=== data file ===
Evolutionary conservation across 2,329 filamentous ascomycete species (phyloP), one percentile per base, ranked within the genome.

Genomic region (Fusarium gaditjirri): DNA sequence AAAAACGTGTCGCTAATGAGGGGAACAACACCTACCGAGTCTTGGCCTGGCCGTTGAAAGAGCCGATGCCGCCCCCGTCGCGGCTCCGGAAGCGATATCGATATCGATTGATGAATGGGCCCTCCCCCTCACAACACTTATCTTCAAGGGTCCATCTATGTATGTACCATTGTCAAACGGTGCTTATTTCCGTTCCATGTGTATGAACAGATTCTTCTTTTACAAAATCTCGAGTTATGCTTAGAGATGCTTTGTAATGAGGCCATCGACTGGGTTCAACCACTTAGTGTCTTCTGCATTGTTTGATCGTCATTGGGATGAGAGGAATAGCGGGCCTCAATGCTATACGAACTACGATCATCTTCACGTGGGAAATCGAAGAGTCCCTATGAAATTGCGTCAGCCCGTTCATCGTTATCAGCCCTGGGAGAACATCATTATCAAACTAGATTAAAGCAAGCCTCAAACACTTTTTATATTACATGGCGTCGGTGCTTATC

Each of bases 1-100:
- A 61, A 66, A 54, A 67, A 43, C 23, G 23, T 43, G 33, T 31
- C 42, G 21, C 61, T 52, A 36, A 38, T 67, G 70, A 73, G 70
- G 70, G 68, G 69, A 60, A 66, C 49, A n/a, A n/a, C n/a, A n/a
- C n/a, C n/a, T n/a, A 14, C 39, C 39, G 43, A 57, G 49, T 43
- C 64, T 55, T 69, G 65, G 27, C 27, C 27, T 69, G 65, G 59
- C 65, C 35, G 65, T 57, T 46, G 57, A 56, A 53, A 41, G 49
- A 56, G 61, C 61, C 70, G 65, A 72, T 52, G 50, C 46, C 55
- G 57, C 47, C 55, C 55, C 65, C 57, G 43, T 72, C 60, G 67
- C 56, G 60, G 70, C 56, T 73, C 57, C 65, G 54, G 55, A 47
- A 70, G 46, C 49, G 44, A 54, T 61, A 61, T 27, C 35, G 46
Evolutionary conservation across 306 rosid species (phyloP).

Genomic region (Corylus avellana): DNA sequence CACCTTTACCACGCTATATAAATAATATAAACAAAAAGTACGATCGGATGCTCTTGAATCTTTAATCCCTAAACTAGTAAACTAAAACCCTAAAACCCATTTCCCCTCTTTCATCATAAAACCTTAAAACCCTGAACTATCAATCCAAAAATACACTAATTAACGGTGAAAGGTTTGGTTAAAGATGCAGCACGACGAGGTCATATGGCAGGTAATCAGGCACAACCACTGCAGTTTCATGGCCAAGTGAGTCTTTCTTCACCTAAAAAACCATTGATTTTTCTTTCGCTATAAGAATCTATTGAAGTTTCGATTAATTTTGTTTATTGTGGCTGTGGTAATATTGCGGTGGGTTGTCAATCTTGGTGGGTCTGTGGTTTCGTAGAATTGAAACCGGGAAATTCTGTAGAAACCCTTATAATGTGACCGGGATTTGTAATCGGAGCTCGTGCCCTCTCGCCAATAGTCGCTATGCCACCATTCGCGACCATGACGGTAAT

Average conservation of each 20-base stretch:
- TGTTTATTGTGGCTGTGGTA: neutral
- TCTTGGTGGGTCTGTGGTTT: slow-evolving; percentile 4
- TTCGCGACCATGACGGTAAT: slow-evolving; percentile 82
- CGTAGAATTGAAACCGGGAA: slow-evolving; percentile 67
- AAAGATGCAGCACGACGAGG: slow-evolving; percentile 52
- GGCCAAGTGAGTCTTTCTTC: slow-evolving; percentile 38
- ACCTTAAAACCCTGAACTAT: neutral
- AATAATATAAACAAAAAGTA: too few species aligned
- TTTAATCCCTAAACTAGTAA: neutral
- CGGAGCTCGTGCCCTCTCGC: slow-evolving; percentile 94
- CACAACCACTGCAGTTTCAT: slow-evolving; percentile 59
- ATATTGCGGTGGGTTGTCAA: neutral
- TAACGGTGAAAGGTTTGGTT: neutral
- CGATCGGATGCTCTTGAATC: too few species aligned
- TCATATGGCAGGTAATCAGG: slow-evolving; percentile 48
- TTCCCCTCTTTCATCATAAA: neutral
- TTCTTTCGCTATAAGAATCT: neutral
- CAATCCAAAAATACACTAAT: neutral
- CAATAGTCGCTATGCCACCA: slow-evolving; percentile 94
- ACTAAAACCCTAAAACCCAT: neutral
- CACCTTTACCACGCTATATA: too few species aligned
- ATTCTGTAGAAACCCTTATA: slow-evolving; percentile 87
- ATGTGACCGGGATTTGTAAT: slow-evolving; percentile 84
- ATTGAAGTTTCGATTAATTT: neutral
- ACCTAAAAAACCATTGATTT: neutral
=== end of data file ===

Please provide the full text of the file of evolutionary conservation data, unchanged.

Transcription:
Evolutionary conservation across 2,329 filamentous ascomycete species (phyloP), one percentile per base, ranked within the genome.

Genomic region (Fusarium gaditjirri): DNA sequence AAAAACGTGTCGCTAATGAGGGGAACAACACCTACCGAGTCTTGGCCTGGCCGTTGAAAGAGCCGATGCCGCCCCCGTCGCGGCTCCGGAAGCGATATCGATATCGATTGATGAATGGGCCCTCCCCCTCACAACACTTATCTTCAAGGGTCCATCTATGTATGTACCATTGTCAAACGGTGCTTATTTCCGTTCCATGTGTATGAACAGATTCTTCTTTTACAAAATCTCGAGTTATGCTTAGAGATGCTTTGTAATGAGGCCATCGACTGGGTTCAACCACTTAGTGTCTTCTGCATTGTTTGATCGTCATTGGGATGAGAGGAATAGCGGGCCTCAATGCTATACGAACTACGATCATCTTCACGTGGGAAATCGAAGAGTCCCTATGAAATTGCGTCAGCCCGTTCATCGTTATCAGCCCTGGGAGAACATCATTATCAAACTAGATTAAAGCAAGCCTCAAACACTTTTTATATTACATGGCGTCGGTGCTTATC

Each of bases 1-100:
- A 61, A 66, A 54, A 67, A 43, C 23, G 23, T 43, G 33, T 31
- C 42, G 21, C 61, T 52, A 36, A 38, T 67, G 70, A 73, G 70
- G 70, G 68, G 69, A 60, A 66, C 49, A n/a, A n/a, C n/a, A n/a
- C n/a, C n/a, T n/a, A 14, C 39, C 39, G 43, A 57, G 49, T 43
- C 64, T 55, T 69, G 65, G 27, C 27, C 27, T 69, G 65, G 59
- C 65, C 35, G 65, T 57, T 46, G 57, A 56, A 53, A 41, G 49
- A 56, G 61, C 61, C 70, G 65, A 72, T 52, G 50, C 46, C 55
- G 57, C 47, C 55, C 55, C 65, C 57, G 43, T 72, C 60, G 67
- C 56, G 60, G 70, C 56, T 73, C 57, C 65, G 54, G 55, A 47
- A 70, G 46, C 49, G 44, A 54, T 61, A 61, T 27, C 35, G 46
Evolutionary conservation across 306 rosid species (phyloP).

Genomic region (Corylus avellana): DNA sequence CACCTTTACCACGCTATATAAATAATATAAACAAAAAGTACGATCGGATGCTCTTGAATCTTTAATCCCTAAACTAGTAAACTAAAACCCTAAAACCCATTTCCCCTCTTTCATCATAAAACCTTAAAACCCTGAACTATCAATCCAAAAATACACTAATTAACGGTGAAAGGTTTGGTTAAAGATGCAGCACGACGAGGTCATATGGCAGGTAATCAGGCACAACCACTGCAGTTTCATGGCCAAGTGAGTCTTTCTTCACCTAAAAAACCATTGATTTTTCTTTCGCTATAAGAATCTATTGAAGTTTCGATTAATTTTGTTTATTGTGGCTGTGGTAATATTGCGGTGGGTTGTCAATCTTGGTGGGTCTGTGGTTTCGTAGAATTGAAACCGGGAAATTCTGTAGAAACCCTTATAATGTGACCGGGATTTGTAATCGGAGCTCGTGCCCTCTCGCCAATAGTCGCTATGCCACCATTCGCGACCATGACGGTAAT

Average conservation of each 20-base stretch:
- TGTTTATTGTGGCTGTGGTA: neutral
- TCTTGGTGGGTCTGTGGTTT: slow-evolving; percentile 4
- TTCGCGACCATGACGGTAAT: slow-evolving; percentile 82
- CGTAGAATTGAAACCGGGAA: slow-evolving; percentile 67
- AAAGATGCAGCACGACGAGG: slow-evolving; percentile 52
- GGCCAAGTGAGTCTTTCTTC: slow-evolving; percentile 38
- ACCTTAAAACCCTGAACTAT: neutral
- AATAATATAAACAAAAAGTA: too few species aligned
- TTTAATCCCTAAACTAGTAA: neutral
- CGGAGCTCGTGCCCTCTCGC: slow-evolving; percentile 94
- CACAACCACTGCAGTTTCAT: slow-evolving; percentile 59
- ATATTGCGGTGGGTTGTCAA: neutral
- TAACGGTGAAAGGTTTGGTT: neutral
- CGATCGGATGCTCTTGAATC: too few species aligned
- TCATATGGCAGGTAATCAGG: slow-evolving; percentile 48
- TTCCCCTCTTTCATCATAAA: neutral
- TTCTTTCGCTATAAGAATCT: neutral
- CAATCCAAAAATACACTAAT: neutral
- CAATAGTCGCTATGCCACCA: slow-evolving; percentile 94
- ACTAAAACCCTAAAACCCAT: neutral
- CACCTTTACCACGCTATATA: too few species aligned
- ATTCTGTAGAAACCCTTATA: slow-evolving; percentile 87
- ATGTGACCGGGATTTGTAAT: slow-evolving; percentile 84
- ATTGAAGTTTCGATTAATTT: neutral
- ACCTAAAAAACCATTGATTT: neutral